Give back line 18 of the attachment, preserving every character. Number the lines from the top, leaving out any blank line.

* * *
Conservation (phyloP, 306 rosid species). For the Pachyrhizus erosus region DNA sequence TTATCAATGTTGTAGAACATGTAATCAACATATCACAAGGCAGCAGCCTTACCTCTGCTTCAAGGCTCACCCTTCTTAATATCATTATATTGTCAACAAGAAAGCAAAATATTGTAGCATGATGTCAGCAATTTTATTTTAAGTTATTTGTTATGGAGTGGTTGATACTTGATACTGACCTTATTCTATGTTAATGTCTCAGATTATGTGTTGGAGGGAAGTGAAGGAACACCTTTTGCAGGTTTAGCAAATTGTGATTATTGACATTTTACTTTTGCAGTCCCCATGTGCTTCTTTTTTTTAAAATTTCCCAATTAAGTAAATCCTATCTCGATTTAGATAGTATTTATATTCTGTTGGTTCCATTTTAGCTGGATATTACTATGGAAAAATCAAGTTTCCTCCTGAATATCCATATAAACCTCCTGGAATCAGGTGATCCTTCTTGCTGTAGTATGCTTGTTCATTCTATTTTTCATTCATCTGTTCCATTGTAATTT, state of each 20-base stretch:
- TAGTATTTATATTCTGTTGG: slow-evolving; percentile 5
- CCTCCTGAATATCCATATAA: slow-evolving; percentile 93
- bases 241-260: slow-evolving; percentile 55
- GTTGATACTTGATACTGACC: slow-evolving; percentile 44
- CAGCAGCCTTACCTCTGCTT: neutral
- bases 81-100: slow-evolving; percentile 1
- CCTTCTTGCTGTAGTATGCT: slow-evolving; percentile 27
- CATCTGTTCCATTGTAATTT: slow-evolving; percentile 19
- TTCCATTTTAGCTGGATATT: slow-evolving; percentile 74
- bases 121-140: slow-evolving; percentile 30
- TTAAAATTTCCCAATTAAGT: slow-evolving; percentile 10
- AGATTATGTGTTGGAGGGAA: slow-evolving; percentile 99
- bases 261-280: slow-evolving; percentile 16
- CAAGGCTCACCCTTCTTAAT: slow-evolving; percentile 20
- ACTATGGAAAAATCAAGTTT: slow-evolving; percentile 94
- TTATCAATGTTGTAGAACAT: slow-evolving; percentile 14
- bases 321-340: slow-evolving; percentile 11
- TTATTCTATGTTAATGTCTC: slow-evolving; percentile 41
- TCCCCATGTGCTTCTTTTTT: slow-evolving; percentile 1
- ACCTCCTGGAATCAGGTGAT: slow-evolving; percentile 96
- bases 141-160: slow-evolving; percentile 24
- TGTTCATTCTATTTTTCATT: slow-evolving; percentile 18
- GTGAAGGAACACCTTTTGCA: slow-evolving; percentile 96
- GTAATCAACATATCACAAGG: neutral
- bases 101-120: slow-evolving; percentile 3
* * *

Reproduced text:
- bases 321-340: slow-evolving; percentile 11